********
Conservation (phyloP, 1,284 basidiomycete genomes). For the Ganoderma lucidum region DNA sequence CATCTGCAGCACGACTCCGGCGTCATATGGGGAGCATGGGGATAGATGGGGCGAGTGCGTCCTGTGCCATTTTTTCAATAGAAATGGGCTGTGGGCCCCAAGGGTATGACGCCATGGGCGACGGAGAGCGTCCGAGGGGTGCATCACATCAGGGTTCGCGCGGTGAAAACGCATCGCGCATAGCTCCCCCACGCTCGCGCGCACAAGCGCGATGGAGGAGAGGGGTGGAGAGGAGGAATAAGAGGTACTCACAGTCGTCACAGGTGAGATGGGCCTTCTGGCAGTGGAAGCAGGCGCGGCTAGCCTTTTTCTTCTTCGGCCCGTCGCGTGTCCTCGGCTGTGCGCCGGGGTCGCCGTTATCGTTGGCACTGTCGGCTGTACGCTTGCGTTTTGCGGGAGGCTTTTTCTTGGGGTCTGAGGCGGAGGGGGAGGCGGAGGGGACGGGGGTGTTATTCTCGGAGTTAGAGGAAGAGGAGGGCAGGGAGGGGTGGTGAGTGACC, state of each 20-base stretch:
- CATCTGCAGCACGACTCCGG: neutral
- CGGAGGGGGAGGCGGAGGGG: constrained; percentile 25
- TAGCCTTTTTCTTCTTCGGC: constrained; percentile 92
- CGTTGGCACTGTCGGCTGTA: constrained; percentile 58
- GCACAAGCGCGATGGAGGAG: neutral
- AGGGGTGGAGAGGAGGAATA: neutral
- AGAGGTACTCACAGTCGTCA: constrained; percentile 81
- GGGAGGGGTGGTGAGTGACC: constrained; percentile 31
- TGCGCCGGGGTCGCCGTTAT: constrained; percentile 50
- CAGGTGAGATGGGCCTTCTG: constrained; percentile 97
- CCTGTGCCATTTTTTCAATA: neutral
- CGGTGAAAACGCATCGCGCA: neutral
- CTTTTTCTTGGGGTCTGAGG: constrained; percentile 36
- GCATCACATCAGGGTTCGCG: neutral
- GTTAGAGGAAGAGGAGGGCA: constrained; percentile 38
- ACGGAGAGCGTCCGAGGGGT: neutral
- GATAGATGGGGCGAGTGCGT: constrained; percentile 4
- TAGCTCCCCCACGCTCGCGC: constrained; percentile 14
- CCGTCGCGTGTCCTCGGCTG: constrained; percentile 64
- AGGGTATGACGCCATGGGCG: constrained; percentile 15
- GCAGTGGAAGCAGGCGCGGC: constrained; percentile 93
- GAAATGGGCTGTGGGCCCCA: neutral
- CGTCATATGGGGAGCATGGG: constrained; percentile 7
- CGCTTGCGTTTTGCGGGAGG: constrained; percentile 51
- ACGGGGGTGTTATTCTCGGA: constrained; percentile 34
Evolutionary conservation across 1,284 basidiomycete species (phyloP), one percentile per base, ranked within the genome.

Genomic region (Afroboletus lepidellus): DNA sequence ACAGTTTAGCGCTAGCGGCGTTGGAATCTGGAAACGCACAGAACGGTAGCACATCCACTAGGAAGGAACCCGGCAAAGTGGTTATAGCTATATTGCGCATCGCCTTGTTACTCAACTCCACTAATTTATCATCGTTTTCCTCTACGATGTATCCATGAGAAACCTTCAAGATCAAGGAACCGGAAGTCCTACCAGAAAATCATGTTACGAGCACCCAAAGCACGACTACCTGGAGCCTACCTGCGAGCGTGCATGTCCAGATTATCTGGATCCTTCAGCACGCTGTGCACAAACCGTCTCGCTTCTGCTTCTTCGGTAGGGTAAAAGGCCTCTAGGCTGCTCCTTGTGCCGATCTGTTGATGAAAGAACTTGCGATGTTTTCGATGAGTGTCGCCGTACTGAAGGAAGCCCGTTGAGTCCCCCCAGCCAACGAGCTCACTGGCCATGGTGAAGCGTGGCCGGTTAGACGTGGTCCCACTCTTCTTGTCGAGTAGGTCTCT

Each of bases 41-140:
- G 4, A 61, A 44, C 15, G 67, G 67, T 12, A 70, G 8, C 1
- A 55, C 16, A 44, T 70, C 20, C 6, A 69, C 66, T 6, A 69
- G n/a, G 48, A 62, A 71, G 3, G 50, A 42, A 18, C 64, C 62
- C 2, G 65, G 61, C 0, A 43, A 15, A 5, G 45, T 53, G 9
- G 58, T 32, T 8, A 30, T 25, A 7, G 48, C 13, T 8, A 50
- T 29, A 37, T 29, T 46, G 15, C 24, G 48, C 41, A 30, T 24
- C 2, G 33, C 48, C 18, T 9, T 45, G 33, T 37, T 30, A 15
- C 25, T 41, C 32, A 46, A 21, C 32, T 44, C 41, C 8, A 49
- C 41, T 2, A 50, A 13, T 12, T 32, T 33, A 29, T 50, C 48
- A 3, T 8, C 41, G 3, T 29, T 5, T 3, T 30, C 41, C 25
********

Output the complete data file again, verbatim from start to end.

Conservation (phyloP, 1,284 basidiomycete genomes). For the Ganoderma lucidum region DNA sequence CATCTGCAGCACGACTCCGGCGTCATATGGGGAGCATGGGGATAGATGGGGCGAGTGCGTCCTGTGCCATTTTTTCAATAGAAATGGGCTGTGGGCCCCAAGGGTATGACGCCATGGGCGACGGAGAGCGTCCGAGGGGTGCATCACATCAGGGTTCGCGCGGTGAAAACGCATCGCGCATAGCTCCCCCACGCTCGCGCGCACAAGCGCGATGGAGGAGAGGGGTGGAGAGGAGGAATAAGAGGTACTCACAGTCGTCACAGGTGAGATGGGCCTTCTGGCAGTGGAAGCAGGCGCGGCTAGCCTTTTTCTTCTTCGGCCCGTCGCGTGTCCTCGGCTGTGCGCCGGGGTCGCCGTTATCGTTGGCACTGTCGGCTGTACGCTTGCGTTTTGCGGGAGGCTTTTTCTTGGGGTCTGAGGCGGAGGGGGAGGCGGAGGGGACGGGGGTGTTATTCTCGGAGTTAGAGGAAGAGGAGGGCAGGGAGGGGTGGTGAGTGACC, state of each 20-base stretch:
- CATCTGCAGCACGACTCCGG: neutral
- CGGAGGGGGAGGCGGAGGGG: constrained; percentile 25
- TAGCCTTTTTCTTCTTCGGC: constrained; percentile 92
- CGTTGGCACTGTCGGCTGTA: constrained; percentile 58
- GCACAAGCGCGATGGAGGAG: neutral
- AGGGGTGGAGAGGAGGAATA: neutral
- AGAGGTACTCACAGTCGTCA: constrained; percentile 81
- GGGAGGGGTGGTGAGTGACC: constrained; percentile 31
- TGCGCCGGGGTCGCCGTTAT: constrained; percentile 50
- CAGGTGAGATGGGCCTTCTG: constrained; percentile 97
- CCTGTGCCATTTTTTCAATA: neutral
- CGGTGAAAACGCATCGCGCA: neutral
- CTTTTTCTTGGGGTCTGAGG: constrained; percentile 36
- GCATCACATCAGGGTTCGCG: neutral
- GTTAGAGGAAGAGGAGGGCA: constrained; percentile 38
- ACGGAGAGCGTCCGAGGGGT: neutral
- GATAGATGGGGCGAGTGCGT: constrained; percentile 4
- TAGCTCCCCCACGCTCGCGC: constrained; percentile 14
- CCGTCGCGTGTCCTCGGCTG: constrained; percentile 64
- AGGGTATGACGCCATGGGCG: constrained; percentile 15
- GCAGTGGAAGCAGGCGCGGC: constrained; percentile 93
- GAAATGGGCTGTGGGCCCCA: neutral
- CGTCATATGGGGAGCATGGG: constrained; percentile 7
- CGCTTGCGTTTTGCGGGAGG: constrained; percentile 51
- ACGGGGGTGTTATTCTCGGA: constrained; percentile 34
Evolutionary conservation across 1,284 basidiomycete species (phyloP), one percentile per base, ranked within the genome.

Genomic region (Afroboletus lepidellus): DNA sequence ACAGTTTAGCGCTAGCGGCGTTGGAATCTGGAAACGCACAGAACGGTAGCACATCCACTAGGAAGGAACCCGGCAAAGTGGTTATAGCTATATTGCGCATCGCCTTGTTACTCAACTCCACTAATTTATCATCGTTTTCCTCTACGATGTATCCATGAGAAACCTTCAAGATCAAGGAACCGGAAGTCCTACCAGAAAATCATGTTACGAGCACCCAAAGCACGACTACCTGGAGCCTACCTGCGAGCGTGCATGTCCAGATTATCTGGATCCTTCAGCACGCTGTGCACAAACCGTCTCGCTTCTGCTTCTTCGGTAGGGTAAAAGGCCTCTAGGCTGCTCCTTGTGCCGATCTGTTGATGAAAGAACTTGCGATGTTTTCGATGAGTGTCGCCGTACTGAAGGAAGCCCGTTGAGTCCCCCCAGCCAACGAGCTCACTGGCCATGGTGAAGCGTGGCCGGTTAGACGTGGTCCCACTCTTCTTGTCGAGTAGGTCTCT

Each of bases 41-140:
- G 4, A 61, A 44, C 15, G 67, G 67, T 12, A 70, G 8, C 1
- A 55, C 16, A 44, T 70, C 20, C 6, A 69, C 66, T 6, A 69
- G n/a, G 48, A 62, A 71, G 3, G 50, A 42, A 18, C 64, C 62
- C 2, G 65, G 61, C 0, A 43, A 15, A 5, G 45, T 53, G 9
- G 58, T 32, T 8, A 30, T 25, A 7, G 48, C 13, T 8, A 50
- T 29, A 37, T 29, T 46, G 15, C 24, G 48, C 41, A 30, T 24
- C 2, G 33, C 48, C 18, T 9, T 45, G 33, T 37, T 30, A 15
- C 25, T 41, C 32, A 46, A 21, C 32, T 44, C 41, C 8, A 49
- C 41, T 2, A 50, A 13, T 12, T 32, T 33, A 29, T 50, C 48
- A 3, T 8, C 41, G 3, T 29, T 5, T 3, T 30, C 41, C 25